Wednesday, June 21, 2006

Random knowledge of the day

I'm currently reading A.C. Grayling's Among the Dead Cities, an examination of the moral issues surrouding Allied bombing of civilian targets during WWII, which I've only gotten a little into so far. Last night, I happened to flip it open to the last page which contained some random knowledge that I found interesting. Here's what I accidentally turned to


The text of this book is set Adobe Garamond. It is one of several versions of Garamond based on the designs of Claude Garamond. It is thought that Garamond based his font on Bembo, cut in 1495 by Francesco Griffo in collaboration with the Italian printer Aldus Manutius. Garamond types were first used in books printed in Paris around 1532. Many of the present-day versions of this type are based on the Typi Academiae of Jean Jannon cut in Sedan in 1615.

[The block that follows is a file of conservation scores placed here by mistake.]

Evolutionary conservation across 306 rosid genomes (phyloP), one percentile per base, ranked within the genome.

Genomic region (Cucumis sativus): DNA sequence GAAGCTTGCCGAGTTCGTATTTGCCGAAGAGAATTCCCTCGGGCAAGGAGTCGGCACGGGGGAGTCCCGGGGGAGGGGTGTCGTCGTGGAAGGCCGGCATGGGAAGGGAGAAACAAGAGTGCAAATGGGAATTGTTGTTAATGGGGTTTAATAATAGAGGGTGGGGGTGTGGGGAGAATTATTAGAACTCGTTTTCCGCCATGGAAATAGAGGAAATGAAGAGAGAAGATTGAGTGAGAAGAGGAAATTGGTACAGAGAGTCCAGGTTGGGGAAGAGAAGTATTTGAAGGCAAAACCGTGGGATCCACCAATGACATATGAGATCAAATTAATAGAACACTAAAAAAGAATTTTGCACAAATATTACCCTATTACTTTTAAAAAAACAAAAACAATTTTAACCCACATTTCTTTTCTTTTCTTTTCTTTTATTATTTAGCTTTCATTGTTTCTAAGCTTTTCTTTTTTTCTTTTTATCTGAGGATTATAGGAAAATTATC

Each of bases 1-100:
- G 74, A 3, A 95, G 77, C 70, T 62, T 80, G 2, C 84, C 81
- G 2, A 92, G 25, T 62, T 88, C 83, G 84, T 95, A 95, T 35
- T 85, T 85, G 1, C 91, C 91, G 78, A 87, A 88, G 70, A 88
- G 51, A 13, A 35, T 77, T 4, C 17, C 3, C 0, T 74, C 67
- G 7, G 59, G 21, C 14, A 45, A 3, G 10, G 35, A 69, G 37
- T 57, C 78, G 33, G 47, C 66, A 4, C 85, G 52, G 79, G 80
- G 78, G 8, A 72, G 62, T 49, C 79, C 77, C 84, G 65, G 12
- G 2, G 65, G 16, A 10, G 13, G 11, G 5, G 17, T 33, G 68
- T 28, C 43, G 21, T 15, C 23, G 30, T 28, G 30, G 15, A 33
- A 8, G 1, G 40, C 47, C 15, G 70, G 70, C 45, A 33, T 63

Claude Garamond was born in Paris in 1480. He learned how to cut type from his father and by the age of fifteen he was able to fashion steel punches the size of a pica with great precision. At the age of sixty he was commissioned by King Francis I to design a Greek alphabet, for this he was given the honourable title of royal type founder. He died in 1561.

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